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    Interviewed for vegfamily.com by Dina Aronson

    What does your job as a vegan registered dietitian entail?
    I mainly volunteer for The Vegetarian Resource Group as a nutrition advisor and nutrition editor for Vegetarian Journal. With VRG, I work on all sortssorts of projects. One ongoing job is responding to questions from readers and from visitors to our Web site. This week I fielded questions on high protein diets for vegetarians, diabetes during pregnancy, and iron supplements, among others. I also work with interns and students who are interested in learning more about vegetarian organizationsvegetarian organizations. I write 2-3 columns for each issue of Vegetarian Journal, in addition to book reviews and occasional articles. I also review each issue before it's published and often work with authors of nutrition-related pieces to polish their articles. I do some free-lance writing and speaking also.

    Are you working on any projects right now? Please tell us about them.
    I'm just finishing up the second edition of The Dietitian's Guide to Vegetarian Diets with Ginny and Mark Messina. We've done a lot of work to present the newest information about vegetarianism for dietitians and other health care professionals. Simply Vegan, Debra Wasserman's and my book, is being revised and updated as are many of the nutrition sections of VRG's website.

    We started our second year of homeschooling in September. Right now I'm working on units on the great depression and machines and inventions as well as coordinating a newspaper by and for homeschoolers. I'm also an assistant Brownie leader and am in the middle of making several quilts.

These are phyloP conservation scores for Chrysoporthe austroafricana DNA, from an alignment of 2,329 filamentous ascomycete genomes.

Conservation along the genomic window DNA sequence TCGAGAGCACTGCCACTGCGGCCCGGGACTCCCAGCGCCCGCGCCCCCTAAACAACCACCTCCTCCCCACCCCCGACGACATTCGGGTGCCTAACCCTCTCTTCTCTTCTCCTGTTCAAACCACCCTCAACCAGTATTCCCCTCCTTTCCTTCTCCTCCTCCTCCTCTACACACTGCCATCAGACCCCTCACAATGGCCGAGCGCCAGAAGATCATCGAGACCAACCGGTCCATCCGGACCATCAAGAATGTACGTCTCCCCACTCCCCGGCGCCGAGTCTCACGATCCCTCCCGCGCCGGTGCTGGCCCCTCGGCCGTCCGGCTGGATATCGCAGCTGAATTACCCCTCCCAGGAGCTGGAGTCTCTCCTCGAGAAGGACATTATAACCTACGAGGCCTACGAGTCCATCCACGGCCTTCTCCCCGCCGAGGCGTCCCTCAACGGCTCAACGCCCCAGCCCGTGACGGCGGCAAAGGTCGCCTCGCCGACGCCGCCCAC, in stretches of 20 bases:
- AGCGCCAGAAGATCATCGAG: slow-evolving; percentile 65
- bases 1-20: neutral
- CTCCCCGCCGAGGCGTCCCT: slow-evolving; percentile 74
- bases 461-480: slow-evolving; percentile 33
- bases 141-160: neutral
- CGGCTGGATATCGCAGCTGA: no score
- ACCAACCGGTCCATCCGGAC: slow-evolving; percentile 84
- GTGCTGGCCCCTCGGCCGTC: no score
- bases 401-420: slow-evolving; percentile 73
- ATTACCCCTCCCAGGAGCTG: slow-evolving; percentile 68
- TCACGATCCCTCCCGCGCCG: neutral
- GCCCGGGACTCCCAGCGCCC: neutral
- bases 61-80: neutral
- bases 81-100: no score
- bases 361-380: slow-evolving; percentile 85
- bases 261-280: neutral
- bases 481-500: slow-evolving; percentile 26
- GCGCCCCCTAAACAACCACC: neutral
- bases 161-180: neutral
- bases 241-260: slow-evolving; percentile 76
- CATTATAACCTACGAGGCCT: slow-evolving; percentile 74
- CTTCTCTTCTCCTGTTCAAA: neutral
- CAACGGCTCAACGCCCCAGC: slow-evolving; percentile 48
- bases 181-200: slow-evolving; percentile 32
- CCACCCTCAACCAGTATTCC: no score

How long have you been vegan and why did you go vegan?
    I've been vegan for the most part for about 15 years. I was already a vegetarian before becoming vegan. In college I was influenced by Frances Moore LappeFrances Moore Lappe's Diet for a Small PlanetDiet for a Small Planet and saw vegetarianism as a part of the solution to world hunger. Later, becoming vegan seemed like the right thing to do - eating animal products is obviously not necessary from a nutritional standpoint, and I hate the idea of harming animals. Of course, other considerations like health benefits and a non-violent philosophy also played a part in my going vegan.

    Continued here: http://www.vegfamily.com/interviews/reed-mangels.htm

    From http://www.guardian.co.uk/environmen...meat-free-diet

    Lesser consumption of animal products is necessary to save the world from the worst impacts of climate change, UN report says

    A global shift towards a vegan diet is vital to save the world from hunger, fuel poverty and the worst impacts of climate change, a UN report said today.

    As the global population surges towards a predicted 9.1 billion people by 2050, western tastes for diets rich in meat and dairy products are unsustainable, says the report from United Nations Environment Programme's (UNEP) international panel of sustainable resource management.

    It says: "Impacts from agriculture are expected to increase substantially due to population growth increasing consumption of animal products. Unlike fossil fuels, it is difficult to look for alternatives: people have to eat. A substantial reduction of impacts would only be possible with a substantial worldwide diet change, away from animal products."

    Professor Edgar Hertwich, the lead author of the report, said: "Animal products cause more damage than [producing] construction minerals such as sand or cement, plastics or metals. Biomass and crops for animals are as damaging as [burning] fossil fuels."

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